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A Mixed Bag: analyzing for PPCPs, waste water
      treatment, and one ugly pharmacy

              Laurie Tenace
               Florida DEP
              NAHMMA 2005
Thanks to my good
buddy Jazz
for helping me
figure out my topics
for this presentation
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Today’s topics

• Analyzing for EPOCs or PhACs or Micro
  constituents – different groups have
  different acronyms & focuses
• What happens at the waste water
  treatment plant?
• The legacy of a family-owned pharmacy
                   How much?
    “Typical occurrence is <100ng/L (<0.1μg/L)”
• 1 part/million = .001g/L or
    1mg/L or 1 mg/kg or 4 drops
    of ink in a 55 gallon drum
•   1ppb = .000001g/L or 1μg/kg
    or 1μg/L or 1 pinch of salt in
    10 tons of potato chips
•   <100ng/L (<0.1μg/L) =
    concentration many PhACs (or
    whatever you want to call
    them!) occur =<0.0000001g/L
    or <1 pinch of salt in 100 tons
    of potato chips
        Methods Development
   analytical determination in environmental samples is
            difficult and involves multiple tasks

• Sample collection - possible contamination
• Separation & Extraction
• Concentration
• Detection & Quantification
• Many methods for doing all these things –
 methods development is time consuming &
 expensive – usually for one compound at a
            Analytical Methods
• GC/MS – Gas Chromatography/ Mass
•   HPLC/MS – High Performance Liquid
    Chromatography/ Mass Spec.
•   LC/MS – Liquid Chromatography/Mass Spec.
•   Combinations of these things in sequence
•   Different compounds require different analytical
•   QA/QC – Quality Assurance/Quality Control is
    very difficult
       Obstacles to Analysis

• Test for each compound separately
• Very low detection levels may require
  putting analytical equipment in sequence
• Few labs are capable
• Cost prohibitive
• Removal, reduction, or alteration of
 pollutants in industrial wastewater prior to
 discharge or introduction into a domestic
 wastewater treatment facility
      Standard Pretreatment

• Primary – filtration for particulates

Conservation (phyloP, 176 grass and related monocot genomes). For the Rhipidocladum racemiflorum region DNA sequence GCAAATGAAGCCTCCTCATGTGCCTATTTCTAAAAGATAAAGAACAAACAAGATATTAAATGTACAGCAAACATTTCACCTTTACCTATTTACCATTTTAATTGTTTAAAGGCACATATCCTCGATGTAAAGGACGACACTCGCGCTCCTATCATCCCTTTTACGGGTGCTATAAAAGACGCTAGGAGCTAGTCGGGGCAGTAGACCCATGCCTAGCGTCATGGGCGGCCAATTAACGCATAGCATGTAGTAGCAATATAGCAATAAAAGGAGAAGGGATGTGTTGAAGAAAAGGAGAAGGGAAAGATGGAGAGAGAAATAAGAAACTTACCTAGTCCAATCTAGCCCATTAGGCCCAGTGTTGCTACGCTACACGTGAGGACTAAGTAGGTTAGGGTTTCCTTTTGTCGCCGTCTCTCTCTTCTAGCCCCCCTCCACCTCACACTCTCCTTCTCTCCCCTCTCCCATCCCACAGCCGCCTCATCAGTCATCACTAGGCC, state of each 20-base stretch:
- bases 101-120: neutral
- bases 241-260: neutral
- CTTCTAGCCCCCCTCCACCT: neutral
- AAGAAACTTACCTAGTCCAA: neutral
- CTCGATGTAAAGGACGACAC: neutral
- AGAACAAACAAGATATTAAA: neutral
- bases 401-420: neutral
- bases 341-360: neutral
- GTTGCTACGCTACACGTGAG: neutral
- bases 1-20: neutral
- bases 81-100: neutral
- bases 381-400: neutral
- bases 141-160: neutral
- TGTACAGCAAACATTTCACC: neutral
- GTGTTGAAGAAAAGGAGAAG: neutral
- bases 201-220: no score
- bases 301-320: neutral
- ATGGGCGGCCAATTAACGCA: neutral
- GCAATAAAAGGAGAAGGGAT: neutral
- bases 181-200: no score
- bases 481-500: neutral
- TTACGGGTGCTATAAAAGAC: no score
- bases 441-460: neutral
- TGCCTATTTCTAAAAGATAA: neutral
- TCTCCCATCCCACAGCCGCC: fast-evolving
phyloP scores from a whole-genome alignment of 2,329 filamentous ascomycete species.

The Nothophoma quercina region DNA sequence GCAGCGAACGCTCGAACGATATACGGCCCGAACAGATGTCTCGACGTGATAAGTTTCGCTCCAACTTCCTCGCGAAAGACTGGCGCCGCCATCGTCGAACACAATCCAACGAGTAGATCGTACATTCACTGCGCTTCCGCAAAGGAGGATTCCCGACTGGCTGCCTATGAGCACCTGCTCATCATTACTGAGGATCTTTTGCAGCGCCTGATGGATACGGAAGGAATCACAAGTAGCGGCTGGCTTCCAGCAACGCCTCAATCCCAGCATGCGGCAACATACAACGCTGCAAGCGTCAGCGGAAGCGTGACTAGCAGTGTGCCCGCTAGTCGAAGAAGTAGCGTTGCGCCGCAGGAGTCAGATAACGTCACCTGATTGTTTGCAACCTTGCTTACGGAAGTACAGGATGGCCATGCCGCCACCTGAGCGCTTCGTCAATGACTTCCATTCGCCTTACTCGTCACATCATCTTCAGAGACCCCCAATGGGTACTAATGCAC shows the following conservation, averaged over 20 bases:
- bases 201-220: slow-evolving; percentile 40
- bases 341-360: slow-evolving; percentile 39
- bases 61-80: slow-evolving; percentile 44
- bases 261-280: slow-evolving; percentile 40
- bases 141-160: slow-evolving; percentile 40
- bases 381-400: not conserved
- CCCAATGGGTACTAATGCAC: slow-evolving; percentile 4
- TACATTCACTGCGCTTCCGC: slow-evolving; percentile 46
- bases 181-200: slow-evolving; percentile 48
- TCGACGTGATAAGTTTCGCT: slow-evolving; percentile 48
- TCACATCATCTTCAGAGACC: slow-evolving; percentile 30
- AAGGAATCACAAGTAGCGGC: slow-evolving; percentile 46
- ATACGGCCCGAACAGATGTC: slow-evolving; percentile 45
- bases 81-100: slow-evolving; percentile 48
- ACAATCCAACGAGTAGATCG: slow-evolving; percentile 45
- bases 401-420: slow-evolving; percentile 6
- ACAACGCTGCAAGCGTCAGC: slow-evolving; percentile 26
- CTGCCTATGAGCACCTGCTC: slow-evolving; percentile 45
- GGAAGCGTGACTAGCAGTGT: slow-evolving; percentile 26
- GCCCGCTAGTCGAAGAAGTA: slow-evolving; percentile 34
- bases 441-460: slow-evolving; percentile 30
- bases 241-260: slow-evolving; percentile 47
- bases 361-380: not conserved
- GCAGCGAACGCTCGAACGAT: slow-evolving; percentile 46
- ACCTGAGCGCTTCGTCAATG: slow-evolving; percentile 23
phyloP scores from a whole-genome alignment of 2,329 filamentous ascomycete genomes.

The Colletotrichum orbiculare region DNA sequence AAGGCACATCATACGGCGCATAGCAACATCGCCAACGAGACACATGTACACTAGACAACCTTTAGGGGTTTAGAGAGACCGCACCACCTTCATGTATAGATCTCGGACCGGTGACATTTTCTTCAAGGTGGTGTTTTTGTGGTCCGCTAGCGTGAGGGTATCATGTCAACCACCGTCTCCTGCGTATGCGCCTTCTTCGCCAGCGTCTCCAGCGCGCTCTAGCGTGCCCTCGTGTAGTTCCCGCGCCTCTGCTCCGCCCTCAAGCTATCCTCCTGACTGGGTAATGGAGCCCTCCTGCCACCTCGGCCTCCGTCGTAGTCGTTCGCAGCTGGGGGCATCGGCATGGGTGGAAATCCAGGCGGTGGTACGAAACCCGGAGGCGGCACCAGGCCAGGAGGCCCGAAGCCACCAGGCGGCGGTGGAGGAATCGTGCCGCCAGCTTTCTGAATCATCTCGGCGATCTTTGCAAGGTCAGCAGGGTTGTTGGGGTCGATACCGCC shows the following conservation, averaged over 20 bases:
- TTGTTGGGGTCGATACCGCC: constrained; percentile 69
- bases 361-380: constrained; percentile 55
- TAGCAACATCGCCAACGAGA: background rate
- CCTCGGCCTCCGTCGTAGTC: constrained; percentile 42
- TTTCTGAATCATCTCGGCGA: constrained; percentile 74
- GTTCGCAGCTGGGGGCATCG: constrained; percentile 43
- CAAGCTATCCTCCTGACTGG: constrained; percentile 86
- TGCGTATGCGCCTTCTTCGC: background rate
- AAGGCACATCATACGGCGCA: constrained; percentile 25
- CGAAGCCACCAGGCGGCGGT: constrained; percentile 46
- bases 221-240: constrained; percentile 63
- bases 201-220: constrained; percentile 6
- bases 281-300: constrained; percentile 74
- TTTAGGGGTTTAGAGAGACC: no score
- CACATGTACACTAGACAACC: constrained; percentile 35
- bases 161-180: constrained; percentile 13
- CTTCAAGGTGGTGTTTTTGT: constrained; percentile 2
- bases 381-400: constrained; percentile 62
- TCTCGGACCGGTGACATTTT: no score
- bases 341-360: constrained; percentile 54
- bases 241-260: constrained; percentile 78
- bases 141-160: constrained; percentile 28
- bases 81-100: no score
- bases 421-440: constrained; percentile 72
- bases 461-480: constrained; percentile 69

• Secondary – oxidation introducing bacteria
     (can also be aerobic)
• Tertiary - chlorination
Advanced Treatment Technologies
• Coagulation/Flocculation
   – >50% removal of PAHs
   – <40% removal of organic chemicals
       • pesticides, steroids, inorganics, industrial chemicals
• Softening
   – 70-90% removal of pesticides
   – <20-40% removal of industrial chemicals and steroids
• Chlorine
   – 70-90% removal of pesticides and other organics
   – <20% removal of inorganics, industrial chemicals
• Ultraviolet
   – >90% removal of pesticides, industrial chemicals, and steroids
   – <20% removal of inorganics
               New Technology
• Activated Carbon – good at removing 17a-
    ethynylestradiol (EE2) but expensive
•   MnO2 – Manganese oxide – also good for EE2, increases
    degradation rate for others
•   Membrane Filtration - semi-permeable polymeric
    membrane - $$$$
•   Membrane Bioreactors – adds bio-substrate – pesticides,
    herbicides, EDCs - $$$$, lots of maintenance
•   Fenton process, Advanced Electrochemical Oxidation
    Process, Phytoremediation – now you’re getting really
AFTER Pretreatment
•   Aerated, Partial Mix Lagoons
•   Anaerobic Lagoons
•   Ammonia Stripping
•   Ballasted Flocculation
•   Chemical Precipitation
•   Dechlorination
•   Granular Activated Carbon Absorption
•   Oxidation Ditches
•   Trickling Filter Nitrification
•   Trickling Filters
•   Etc!
The best way to treat them?
           FIRST PLACE!
       Laurie Tenace
        Florida DEP